HAYES: Thing One tonight, by now I`m sure you are familiar with the cable news morning show known as Trump TV and Friends. I should hope so. We have been playing clips of it here all night. You can imagine how much pressure there is to give audience of one some love on the day the big story is that he lost a billion dollars of his daddy`s money and that his entire master business guy image is essentially a fraud.
Today, is not a day to (inaudible) Judge Napolitano. No, today is a day for rose colored glasses.
(BEGIN VIDEO CLIP)
UNIDENTIFIED FEMALE: He`s a billionaire. He was campaigning on the trail with his plane behind him that`s as big as a Delta jet with his name on it. It is -- we can`t even fathom that kind of money.
(END VIDEO CLIP)
HAYES: Yeah, he has a plane. What do you have? But things really got interesting when the team left the confines of the curvy couch to get out there and talk to the folks.
(BEGIN VIDEO CLIP)
UNIDENTIFIED MALE: Johnny, retired truck driver, do you care about Trump`s tax returns.
UNIDENTIFIED MALE: No. I don`t really give a rear end about it. That`s what I`m trying to do, I don`t care. If anybody shows it or not.
(END VIDEO CLIP)
HAYES: OK. He doesn`t care.
But a couple of questions. First, what exactly did you expect to hear from the guy from Wisconsin in a Trump hat?
And second question, why was that guy eating so many eggs? We`ll unscramble the mystery in Thing Two in 60 seconds.
HAYES: So this morning when Trump TV turned to a totally random voter in Wisconsin to tell us that we definitely don`t need to see Trump`s tax returns, lots of people took note that it was not a particularly surprising take from a guy with Trump`s name on his hat, but the folks at the website`s Splinter took note that the plate in front of that guy had 10 eggs on it carefully arranged in the round side by each sunny side up.
But wait a second, later the reporter was back. Different table, same eggs? Later the reporter went to a third table and in the background Trump hat guy has no eggs.
Something is going on here.
Splinter called the restaurant to try to crack the case, what they found is there was a apparently a rotating plate of prop eggs cooked by diner staff for the Trump TV taping.
Of course, this is not the kind of thing you can get at any old omelet bar. The plate of 10 eggs at Johnny V`s Classic Cafe is part of the King`s Challenge, which is 10 eggs, 8 pancakes and a whole lot more that you have to eat in under an hour. No the Burger King challenge, that`s something the president might be into.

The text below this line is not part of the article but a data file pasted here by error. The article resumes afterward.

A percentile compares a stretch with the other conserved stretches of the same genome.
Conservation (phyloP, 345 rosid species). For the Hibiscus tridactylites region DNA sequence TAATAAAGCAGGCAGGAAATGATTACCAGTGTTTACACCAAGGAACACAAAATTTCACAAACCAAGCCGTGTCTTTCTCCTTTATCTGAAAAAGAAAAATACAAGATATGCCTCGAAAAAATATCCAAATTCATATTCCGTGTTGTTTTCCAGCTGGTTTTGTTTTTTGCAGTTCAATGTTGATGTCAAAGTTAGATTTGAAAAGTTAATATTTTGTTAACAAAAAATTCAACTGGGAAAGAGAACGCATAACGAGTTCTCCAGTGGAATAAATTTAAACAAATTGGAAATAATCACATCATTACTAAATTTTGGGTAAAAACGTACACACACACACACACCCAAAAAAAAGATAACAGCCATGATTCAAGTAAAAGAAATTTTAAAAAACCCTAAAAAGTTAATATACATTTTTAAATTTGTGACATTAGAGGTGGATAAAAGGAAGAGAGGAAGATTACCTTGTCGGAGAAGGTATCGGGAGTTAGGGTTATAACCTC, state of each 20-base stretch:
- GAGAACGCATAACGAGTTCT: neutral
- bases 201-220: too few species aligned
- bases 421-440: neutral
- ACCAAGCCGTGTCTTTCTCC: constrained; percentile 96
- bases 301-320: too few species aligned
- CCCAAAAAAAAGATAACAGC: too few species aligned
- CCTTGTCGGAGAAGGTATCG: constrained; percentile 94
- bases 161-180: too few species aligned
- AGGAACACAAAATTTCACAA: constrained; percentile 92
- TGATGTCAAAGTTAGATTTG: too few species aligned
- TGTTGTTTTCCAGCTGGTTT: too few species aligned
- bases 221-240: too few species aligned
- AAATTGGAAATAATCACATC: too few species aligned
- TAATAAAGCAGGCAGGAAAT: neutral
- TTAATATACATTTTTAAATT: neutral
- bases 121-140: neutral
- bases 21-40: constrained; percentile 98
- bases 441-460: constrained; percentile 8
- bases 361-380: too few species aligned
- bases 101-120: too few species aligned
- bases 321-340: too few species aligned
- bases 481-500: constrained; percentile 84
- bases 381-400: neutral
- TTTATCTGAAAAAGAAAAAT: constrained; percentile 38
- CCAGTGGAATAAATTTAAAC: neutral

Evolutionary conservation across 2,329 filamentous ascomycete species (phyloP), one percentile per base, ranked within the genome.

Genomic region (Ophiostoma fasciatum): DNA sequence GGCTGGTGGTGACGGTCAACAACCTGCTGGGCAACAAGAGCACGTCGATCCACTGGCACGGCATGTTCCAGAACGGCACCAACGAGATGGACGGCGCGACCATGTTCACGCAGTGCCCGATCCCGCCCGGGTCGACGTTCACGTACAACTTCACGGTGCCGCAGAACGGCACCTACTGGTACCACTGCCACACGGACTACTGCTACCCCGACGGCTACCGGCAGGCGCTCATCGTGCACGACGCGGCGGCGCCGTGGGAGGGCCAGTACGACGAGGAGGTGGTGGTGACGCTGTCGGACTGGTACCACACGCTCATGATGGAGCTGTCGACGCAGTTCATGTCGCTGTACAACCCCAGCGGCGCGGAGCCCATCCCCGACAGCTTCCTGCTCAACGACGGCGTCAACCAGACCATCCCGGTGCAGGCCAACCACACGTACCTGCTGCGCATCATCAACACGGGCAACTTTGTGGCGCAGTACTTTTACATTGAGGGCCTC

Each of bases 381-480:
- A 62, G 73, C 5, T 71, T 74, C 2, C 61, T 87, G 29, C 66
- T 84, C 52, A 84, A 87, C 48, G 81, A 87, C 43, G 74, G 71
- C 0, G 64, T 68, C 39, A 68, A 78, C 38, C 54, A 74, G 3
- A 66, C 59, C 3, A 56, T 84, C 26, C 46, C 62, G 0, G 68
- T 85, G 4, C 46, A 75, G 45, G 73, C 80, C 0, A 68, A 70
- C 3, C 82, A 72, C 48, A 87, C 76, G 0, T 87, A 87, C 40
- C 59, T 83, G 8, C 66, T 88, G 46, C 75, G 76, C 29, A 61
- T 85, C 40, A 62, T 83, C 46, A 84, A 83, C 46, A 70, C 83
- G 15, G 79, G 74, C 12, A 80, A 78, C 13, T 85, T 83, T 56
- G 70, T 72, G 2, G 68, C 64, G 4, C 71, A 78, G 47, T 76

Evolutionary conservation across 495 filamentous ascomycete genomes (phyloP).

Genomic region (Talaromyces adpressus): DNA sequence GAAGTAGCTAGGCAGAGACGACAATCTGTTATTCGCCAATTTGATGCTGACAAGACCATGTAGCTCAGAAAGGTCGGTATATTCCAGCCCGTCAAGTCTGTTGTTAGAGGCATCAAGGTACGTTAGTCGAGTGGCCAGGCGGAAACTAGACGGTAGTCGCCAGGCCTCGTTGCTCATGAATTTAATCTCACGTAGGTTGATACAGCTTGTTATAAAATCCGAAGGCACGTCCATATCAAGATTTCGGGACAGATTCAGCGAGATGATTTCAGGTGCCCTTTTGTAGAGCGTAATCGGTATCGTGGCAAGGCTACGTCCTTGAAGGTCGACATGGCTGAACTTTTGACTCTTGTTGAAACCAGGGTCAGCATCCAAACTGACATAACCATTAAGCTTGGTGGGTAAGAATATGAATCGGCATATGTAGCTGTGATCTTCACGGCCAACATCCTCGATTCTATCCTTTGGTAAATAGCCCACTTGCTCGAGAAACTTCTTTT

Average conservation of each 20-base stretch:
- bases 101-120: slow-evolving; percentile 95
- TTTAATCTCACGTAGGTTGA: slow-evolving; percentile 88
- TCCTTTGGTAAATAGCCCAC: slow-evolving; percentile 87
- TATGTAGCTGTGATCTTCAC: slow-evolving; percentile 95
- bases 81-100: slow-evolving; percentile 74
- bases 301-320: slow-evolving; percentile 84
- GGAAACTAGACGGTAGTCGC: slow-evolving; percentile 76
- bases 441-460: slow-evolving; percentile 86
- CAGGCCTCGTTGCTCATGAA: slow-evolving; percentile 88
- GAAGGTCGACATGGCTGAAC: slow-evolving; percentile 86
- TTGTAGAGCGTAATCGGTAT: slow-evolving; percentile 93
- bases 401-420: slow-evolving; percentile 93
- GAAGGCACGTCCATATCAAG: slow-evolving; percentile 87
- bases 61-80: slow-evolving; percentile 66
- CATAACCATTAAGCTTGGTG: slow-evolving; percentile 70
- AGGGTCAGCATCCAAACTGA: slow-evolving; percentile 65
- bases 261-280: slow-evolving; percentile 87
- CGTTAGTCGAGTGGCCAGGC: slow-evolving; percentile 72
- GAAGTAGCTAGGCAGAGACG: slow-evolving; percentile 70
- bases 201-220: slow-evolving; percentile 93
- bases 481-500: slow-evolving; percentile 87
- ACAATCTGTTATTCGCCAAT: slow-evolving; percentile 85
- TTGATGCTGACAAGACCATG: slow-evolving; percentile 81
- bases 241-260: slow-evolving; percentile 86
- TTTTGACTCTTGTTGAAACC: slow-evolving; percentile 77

But as for breakfast, Trump`s favorite is bacon and eggs, bacon medium and the eggs over-well.
HAYES: Since we appear to be careening towards truly Apocalyptic levels of global warms, you have to take your laughs where you can get them, even if it`s gallows humor. And I have found it perversely amusing to watch conservatives contort themselves into new versions of bad faith denialism to pretend that what is clearly happening around them isn`t actually happening.
First, it was actually the globe is cooling, you idiots. The thermometers are wrong. That proved an increasingly difficult sell as it got hotter and hotter, so a lot of them have moved on to, well, yes, the Earth is warming, but honestly, who knows what`s the cause? It is not man made, it`s natural cycles or some other nonsense.
But it takes truly heroic levels of both idiocy and venality to try to sell the idea that actually climate change is a good thing, yet somehow Secretary of State Mike Pompeo was up to the challenge.
At a meeting in Finland of the eight nation Arctic Council dedicated to protecting the Arctic`s increasingly fragile and endangered ecosystem, seven nations agreed to a pretty standard joint declaration acknowledging the threat of climate change to the Arctic, but but the United Sates did not sign on. Pompeo, on behalf of the Trump administration and you and me as U.S. citizens, objected effectively killing that statement, but not before he gave a speech that described one of the effects of climate change in the Arctic and said essentially, hey, look on the bright side.